What To Have In Divorce Custody Docs

What to have in divorce custody docs

What to have in divorce custody docs

1. Residency: Where will the children live? This is called physical custody.

2. Parent time: How much time will the non-resident parent have with the children? This used to be called visitation.

3. Decision-making: Who will make decisions regarding education, health care and religious upbringing? This is call legal custody.

4. Discipline: How will discipline be handled?

5. Travel out of state: If either parent takes the children to another state for more than two weeks, notification must be given to the other parent.

6. Extra-curricular activities: Both parents must approve all activity outside of school, including camps and extra-curricular activities.

Sometimes you have have other items as well.

The big advantage of a custody agreement is that it removes the element of surprise in child custody disputes. Rules are clear, and both sides are prepared to make their case. This avoids the situation in which one parent has been living with a child for a few years and suddenly the other parent shows up and says, “I want my child back now.”

It’s also a good idea to have a custody agreement because it makes life easier for custodial parents who need to travel or take time off. They don’t have to get permission from the noncustodial parent; they just go ahead and do what they need to do.

If you are getting divorced, talk with your spouse about drawing up a custody agreement before you ever go to court. If you don’t have children yet, it’s still a good idea to discuss what kind of custody arrangement you would like if you later do.

In the past, property was mostly physical, and custody was mostly of children. These days, property is all digital and custody is of servers, data and intellectual property. As a result, much more care must be taken to define which server is which. Which data is whose.

We are all affected by this shift. Consider a couple divorcing after many years of marriage. They both work in the software industry; they have several shared bank accounts; they own a few houses and cars; they have two children and numerous computers, phones, tablets and other digital devices; their family photos are on Facebook; their email exchanges are stored in a handful of services, including Gmail and Dropbox; their kids use iPad tablets for schoolwork; and so on. The details vary across families but not by that much.

But divorce laws are still based on the antiquated notion of physical objects being divided between two homes. So what exactly do you need to define in your custody agreements? What documents do you need to prepare? What percentage of your property should be marked with your name or hers?

If you are getting divorced, it is important to have custody documents that spell out what your rights and responsibilities are. The problem is, it is hard to write down in words everything you need to say. If you can’t trust your own judgment about whose turn it is to get the kids this weekend, how can you be trusted with a document that powerful?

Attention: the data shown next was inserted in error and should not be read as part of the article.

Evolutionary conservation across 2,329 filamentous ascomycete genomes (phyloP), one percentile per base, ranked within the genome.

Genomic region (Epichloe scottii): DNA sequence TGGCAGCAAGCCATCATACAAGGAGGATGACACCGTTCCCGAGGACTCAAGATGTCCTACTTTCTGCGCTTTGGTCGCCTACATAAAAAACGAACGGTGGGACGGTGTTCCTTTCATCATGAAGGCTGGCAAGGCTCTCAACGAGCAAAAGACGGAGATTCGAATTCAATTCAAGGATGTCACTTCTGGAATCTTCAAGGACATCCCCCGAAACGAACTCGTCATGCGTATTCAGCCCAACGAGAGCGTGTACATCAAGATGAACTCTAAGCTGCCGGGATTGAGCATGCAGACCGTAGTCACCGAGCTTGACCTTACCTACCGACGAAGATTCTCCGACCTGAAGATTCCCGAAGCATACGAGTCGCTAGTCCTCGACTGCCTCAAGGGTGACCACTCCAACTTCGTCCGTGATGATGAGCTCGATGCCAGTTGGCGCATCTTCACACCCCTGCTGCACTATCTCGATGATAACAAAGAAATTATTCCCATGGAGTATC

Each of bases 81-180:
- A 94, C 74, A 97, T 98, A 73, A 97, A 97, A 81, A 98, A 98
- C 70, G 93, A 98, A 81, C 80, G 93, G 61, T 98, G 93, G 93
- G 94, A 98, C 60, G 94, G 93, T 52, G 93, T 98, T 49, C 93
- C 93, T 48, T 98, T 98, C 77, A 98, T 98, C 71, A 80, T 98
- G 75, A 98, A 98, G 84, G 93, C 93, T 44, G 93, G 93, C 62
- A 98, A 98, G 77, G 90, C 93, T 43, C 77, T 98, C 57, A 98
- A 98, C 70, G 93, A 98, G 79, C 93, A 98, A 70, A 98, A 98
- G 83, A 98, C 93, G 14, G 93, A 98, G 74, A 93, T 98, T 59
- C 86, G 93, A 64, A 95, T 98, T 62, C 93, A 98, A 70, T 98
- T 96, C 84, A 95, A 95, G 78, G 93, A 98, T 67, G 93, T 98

The standard way of dealing with this problem is to use a custody template. But templates have problems too. A custody template is a list of questions like “Who will pay for braces?” and “How much time will the paying parent have with the kids?” You try to answer them subjectively, and then the software spits out a custody order that looks pretty close to what you wanted.

This seems great, but there are at least two ways it can go wrong. First, as soon as you get stuck on one question, you look up the answer in your state’s law. That answer becomes part of the template—and now if you stay married long enough to want a different custody order, you’ll probably have to pay someone else a lot of money to change it. Second, there’s no easy way to modify templates when the law changes or your circumstances change or science discovers something new.

When two people divorce, the number one most important is who will have custody? Ideally, whoever is most likely to keep the children safe and healthy, and most likely to help them do well in school. If the parents agree on this, it can be as simple as “Jill will have custody” or “Jack will have custody.” In practice, this is harder than it seems. When you need help with custody, call Ascent Law LLC.

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It’s not a matter of if, it’s a matter of when. Legal problems come to everyone. Whether it’s your son who gets in a car wreck, your uncle who loses his job and needs to file for bankruptcy, your sister’s brother who’s getting divorced, or a grandparent that passes away without a will -all of us have legal issues and questions that arise. So when you have a law question, call Ascent Law for your free consultation (801) 676-5506. We want to help you!

Michael R. Anderson, JD

Ascent Law LLC
8833 S. Redwood Road, Suite C
West Jordan, Utah
84088 United States

Telephone: (801) 676-5506


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